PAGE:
‘Either all our chickens came home to roost, or this is the Arkansas transition team.’. November 6, 1992. Ink and white out over pencil on paper. Prints and Photographs Division, Library of Congress (30)
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Arkansas Governor Bill Clinton, who had engaged in bruising primary battles with former Massachusetts Senator Paul Tsongas and former California Governor Edmund G. "Jerry" Brown, emerged as the victor in the Democratic primaries in Illinois and Michigan on March 17, 1992, demonstrating that he could run well outside the South. As a result, Tsongas announced he was suspending his campaign. Clinton, who had more than half of the delegates necessary for nomination, was now almost assured of it, although it was expected that he would receive more attacks on his personal life. While Brown continued to run, he appeared to pose little threat to Clinton.
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President Bill Clinton presented his economic program on February 17, 1993, in a nationally televised address to a joint session of Congress. The proposal included tax increases and the most ambitious deficit reduction plan since World War II. Clinton's call for fiscal reform was widely seen as shaping the entire legislative agenda for his term and as a dramatic reversal of the fiscal policies of the Reagan-Bush presidencies. Republicans were quick to criticize the tax hikes, and congressional support for the plan appeared unsteady, even among Democrats. Clinton had been featured playing his saxophone on numerous occasions throughout the campaign and at the inaugural festivities.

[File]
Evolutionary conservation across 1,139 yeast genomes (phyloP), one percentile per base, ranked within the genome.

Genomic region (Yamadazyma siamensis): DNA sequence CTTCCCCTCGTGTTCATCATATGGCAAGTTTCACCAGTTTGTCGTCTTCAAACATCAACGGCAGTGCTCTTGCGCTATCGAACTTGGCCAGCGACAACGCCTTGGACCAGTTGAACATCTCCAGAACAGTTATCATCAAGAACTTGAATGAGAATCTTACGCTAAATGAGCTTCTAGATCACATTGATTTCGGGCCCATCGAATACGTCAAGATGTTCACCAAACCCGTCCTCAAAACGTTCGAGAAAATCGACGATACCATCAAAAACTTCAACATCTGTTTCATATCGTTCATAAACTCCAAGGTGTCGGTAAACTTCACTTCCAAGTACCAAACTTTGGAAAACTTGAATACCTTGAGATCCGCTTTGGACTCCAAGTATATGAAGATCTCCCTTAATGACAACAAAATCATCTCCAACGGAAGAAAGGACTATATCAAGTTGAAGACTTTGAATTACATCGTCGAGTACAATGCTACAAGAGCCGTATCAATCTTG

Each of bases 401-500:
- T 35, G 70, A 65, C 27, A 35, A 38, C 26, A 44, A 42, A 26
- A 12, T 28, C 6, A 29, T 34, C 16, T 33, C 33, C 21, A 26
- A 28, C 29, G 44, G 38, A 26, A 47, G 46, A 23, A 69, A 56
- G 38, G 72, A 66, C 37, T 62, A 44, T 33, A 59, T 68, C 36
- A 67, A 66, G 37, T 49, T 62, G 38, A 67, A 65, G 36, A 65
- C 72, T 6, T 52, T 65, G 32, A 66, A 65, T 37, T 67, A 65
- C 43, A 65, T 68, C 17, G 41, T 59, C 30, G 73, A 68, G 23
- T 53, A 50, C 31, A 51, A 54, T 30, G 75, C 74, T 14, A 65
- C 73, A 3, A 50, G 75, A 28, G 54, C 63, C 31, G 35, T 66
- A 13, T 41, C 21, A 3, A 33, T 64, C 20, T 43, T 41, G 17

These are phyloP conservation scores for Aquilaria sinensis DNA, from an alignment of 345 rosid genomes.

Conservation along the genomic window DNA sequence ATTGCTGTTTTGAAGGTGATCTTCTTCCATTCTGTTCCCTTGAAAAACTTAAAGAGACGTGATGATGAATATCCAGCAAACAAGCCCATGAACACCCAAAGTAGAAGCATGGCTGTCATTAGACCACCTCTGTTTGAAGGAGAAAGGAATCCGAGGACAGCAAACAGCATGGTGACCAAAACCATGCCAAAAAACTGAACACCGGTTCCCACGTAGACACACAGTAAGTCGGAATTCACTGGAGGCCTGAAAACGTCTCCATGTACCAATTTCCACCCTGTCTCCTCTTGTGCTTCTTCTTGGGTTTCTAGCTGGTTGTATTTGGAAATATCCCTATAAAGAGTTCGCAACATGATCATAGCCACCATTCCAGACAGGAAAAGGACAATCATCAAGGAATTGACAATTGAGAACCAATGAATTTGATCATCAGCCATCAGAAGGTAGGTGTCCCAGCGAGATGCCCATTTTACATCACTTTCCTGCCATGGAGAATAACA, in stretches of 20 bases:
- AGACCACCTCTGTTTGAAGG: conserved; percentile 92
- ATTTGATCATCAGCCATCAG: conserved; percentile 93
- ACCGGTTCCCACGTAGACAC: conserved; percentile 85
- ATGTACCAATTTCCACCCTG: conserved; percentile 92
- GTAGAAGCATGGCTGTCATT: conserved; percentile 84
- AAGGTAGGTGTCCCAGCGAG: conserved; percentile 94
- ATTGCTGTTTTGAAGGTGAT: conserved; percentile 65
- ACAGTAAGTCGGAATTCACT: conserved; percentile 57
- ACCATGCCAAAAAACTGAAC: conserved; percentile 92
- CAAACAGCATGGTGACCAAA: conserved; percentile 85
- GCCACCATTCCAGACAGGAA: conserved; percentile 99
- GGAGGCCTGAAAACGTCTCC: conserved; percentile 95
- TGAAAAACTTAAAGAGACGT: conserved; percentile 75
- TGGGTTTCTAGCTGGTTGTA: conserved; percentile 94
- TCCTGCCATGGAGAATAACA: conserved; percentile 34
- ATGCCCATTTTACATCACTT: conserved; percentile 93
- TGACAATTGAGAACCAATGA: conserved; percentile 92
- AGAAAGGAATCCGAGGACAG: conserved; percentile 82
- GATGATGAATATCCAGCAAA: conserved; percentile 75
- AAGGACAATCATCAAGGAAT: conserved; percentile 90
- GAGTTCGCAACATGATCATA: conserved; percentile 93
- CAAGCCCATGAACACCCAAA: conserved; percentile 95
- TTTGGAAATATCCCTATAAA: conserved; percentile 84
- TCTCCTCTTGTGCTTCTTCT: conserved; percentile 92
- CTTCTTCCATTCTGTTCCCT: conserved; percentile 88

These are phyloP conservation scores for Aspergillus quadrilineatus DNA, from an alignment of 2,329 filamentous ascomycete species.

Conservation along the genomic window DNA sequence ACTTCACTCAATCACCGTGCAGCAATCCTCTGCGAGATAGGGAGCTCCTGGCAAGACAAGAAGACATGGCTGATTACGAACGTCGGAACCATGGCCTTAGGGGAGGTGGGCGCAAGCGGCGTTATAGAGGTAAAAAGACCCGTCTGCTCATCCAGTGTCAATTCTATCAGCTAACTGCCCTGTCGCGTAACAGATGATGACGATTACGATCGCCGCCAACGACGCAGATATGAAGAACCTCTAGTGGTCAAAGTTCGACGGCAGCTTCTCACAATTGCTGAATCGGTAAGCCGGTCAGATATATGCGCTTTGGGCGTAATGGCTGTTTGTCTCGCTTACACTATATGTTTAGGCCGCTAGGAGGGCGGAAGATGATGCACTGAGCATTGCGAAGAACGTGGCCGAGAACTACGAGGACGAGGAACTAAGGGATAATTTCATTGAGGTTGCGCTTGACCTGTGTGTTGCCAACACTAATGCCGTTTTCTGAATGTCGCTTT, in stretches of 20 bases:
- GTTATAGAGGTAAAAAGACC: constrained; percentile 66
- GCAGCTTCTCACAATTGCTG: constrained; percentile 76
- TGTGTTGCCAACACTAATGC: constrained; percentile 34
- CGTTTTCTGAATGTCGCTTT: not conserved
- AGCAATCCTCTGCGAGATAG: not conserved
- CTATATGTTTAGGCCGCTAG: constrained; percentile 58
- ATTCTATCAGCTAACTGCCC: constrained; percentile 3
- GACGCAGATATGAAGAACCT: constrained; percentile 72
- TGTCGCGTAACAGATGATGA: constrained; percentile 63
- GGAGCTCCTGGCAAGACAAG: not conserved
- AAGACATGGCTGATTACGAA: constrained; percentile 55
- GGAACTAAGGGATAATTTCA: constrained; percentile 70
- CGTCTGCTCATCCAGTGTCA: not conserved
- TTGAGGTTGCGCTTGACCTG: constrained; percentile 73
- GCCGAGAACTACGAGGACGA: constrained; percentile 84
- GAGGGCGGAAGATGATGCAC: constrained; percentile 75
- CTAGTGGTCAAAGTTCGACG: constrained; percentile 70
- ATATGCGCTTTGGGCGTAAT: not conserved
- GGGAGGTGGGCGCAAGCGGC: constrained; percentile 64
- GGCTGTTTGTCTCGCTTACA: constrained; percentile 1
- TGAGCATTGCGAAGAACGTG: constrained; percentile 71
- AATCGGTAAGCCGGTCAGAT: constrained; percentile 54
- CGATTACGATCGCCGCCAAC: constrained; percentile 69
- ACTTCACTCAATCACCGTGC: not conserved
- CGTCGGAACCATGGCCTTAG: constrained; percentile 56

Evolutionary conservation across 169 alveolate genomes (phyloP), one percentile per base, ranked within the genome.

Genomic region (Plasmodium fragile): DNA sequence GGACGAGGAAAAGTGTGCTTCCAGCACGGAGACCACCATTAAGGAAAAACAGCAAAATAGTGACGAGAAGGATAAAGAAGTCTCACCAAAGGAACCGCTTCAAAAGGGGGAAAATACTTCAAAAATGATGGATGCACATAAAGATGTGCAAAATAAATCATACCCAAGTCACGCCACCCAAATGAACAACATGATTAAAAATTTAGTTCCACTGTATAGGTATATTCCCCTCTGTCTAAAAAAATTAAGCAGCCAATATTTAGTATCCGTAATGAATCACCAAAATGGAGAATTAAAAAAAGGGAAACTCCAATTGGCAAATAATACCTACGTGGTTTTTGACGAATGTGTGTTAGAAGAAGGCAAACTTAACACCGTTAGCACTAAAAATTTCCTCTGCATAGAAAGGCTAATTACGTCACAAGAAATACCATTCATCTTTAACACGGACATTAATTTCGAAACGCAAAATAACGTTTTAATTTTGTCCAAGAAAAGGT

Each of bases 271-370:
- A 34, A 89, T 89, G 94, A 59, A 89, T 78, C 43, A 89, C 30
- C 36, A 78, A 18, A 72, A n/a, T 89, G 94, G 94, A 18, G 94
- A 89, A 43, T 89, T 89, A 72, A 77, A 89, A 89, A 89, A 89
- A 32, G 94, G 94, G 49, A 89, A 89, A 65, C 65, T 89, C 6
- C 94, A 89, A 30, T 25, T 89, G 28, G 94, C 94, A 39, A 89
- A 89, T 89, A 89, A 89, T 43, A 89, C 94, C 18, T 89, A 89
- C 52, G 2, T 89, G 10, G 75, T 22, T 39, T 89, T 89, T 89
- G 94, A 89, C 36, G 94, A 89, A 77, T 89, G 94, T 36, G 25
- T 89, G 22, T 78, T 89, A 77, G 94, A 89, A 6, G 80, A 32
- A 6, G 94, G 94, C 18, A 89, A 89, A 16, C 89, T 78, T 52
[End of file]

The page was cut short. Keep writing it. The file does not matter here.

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Responding to criticism that his public demeanor lacked warmth and empathy, Senate Majority Leader Robert J. Dole apparently attempted to project a more affable persona during the 1996 presidential primaries.
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Having succeeded in his bid to become the Republican presidential nominee, Bob Dole was criticized on July 10 by retired General Colin L. Powell, whom he was heavily courting as a vice-presidential running mate, for failing to attend the NAACP convention. The former chairman of the Joint Chiefs of Staff was at a peak of visibility and popularity with the recent publication of his autobiography, My American Journey.
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President Clinton's speech at the Democratic National Committee convention on August 29 was entitled "Join Me to Build that Bridge to the Future," a theme that was played constantly for the next few months.
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A poll published on October 22, 1996, revealed that 63 percent of Americans thought that Dole spent more time attacking Clinton than explaining what his policies as president would be. Dole attacked Clinton's ethics and said of the White House at an October 27 Republican gathering, "It's the animal house!"
[Dole and Clinton: the pot calling the kettle black]. October 30, 1996. Ink and white out over pencil on paper. Prints and Photographs Division, Library of Congress (48)